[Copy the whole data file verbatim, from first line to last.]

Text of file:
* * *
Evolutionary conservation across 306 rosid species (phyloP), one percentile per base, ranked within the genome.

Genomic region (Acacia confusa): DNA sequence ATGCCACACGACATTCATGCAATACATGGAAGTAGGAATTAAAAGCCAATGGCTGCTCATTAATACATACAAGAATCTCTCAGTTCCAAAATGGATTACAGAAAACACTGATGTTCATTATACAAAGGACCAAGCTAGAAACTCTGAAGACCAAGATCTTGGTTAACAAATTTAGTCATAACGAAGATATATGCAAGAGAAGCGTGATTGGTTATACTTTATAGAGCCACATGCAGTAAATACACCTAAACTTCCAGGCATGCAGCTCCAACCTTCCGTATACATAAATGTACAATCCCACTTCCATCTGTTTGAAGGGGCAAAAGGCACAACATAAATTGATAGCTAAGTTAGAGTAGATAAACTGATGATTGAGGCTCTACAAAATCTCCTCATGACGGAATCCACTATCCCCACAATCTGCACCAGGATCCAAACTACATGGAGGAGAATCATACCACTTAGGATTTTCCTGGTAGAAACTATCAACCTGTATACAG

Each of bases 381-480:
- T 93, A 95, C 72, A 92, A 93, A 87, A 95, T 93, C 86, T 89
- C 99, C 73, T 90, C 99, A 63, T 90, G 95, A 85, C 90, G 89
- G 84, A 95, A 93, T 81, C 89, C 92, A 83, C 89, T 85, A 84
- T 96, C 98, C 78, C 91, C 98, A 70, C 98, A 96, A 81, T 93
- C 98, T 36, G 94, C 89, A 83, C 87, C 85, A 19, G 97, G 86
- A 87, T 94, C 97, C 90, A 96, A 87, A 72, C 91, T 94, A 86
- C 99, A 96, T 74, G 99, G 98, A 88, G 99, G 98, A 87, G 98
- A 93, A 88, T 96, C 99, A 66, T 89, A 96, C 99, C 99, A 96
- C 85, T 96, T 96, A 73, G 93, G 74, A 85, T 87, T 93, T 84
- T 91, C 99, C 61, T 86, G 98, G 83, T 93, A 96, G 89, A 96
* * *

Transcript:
Evolutionary conservation across 306 rosid species (phyloP), one percentile per base, ranked within the genome.

Genomic region (Acacia confusa): DNA sequence ATGCCACACGACATTCATGCAATACATGGAAGTAGGAATTAAAAGCCAATGGCTGCTCATTAATACATACAAGAATCTCTCAGTTCCAAAATGGATTACAGAAAACACTGATGTTCATTATACAAAGGACCAAGCTAGAAACTCTGAAGACCAAGATCTTGGTTAACAAATTTAGTCATAACGAAGATATATGCAAGAGAAGCGTGATTGGTTATACTTTATAGAGCCACATGCAGTAAATACACCTAAACTTCCAGGCATGCAGCTCCAACCTTCCGTATACATAAATGTACAATCCCACTTCCATCTGTTTGAAGGGGCAAAAGGCACAACATAAATTGATAGCTAAGTTAGAGTAGATAAACTGATGATTGAGGCTCTACAAAATCTCCTCATGACGGAATCCACTATCCCCACAATCTGCACCAGGATCCAAACTACATGGAGGAGAATCATACCACTTAGGATTTTCCTGGTAGAAACTATCAACCTGTATACAG

Each of bases 381-480:
- T 93, A 95, C 72, A 92, A 93, A 87, A 95, T 93, C 86, T 89
- C 99, C 73, T 90, C 99, A 63, T 90, G 95, A 85, C 90, G 89
- G 84, A 95, A 93, T 81, C 89, C 92, A 83, C 89, T 85, A 84
- T 96, C 98, C 78, C 91, C 98, A 70, C 98, A 96, A 81, T 93
- C 98, T 36, G 94, C 89, A 83, C 87, C 85, A 19, G 97, G 86
- A 87, T 94, C 97, C 90, A 96, A 87, A 72, C 91, T 94, A 86
- C 99, A 96, T 74, G 99, G 98, A 88, G 99, G 98, A 87, G 98
- A 93, A 88, T 96, C 99, A 66, T 89, A 96, C 99, C 99, A 96
- C 85, T 96, T 96, A 73, G 93, G 74, A 85, T 87, T 93, T 84
- T 91, C 99, C 61, T 86, G 98, G 83, T 93, A 96, G 89, A 96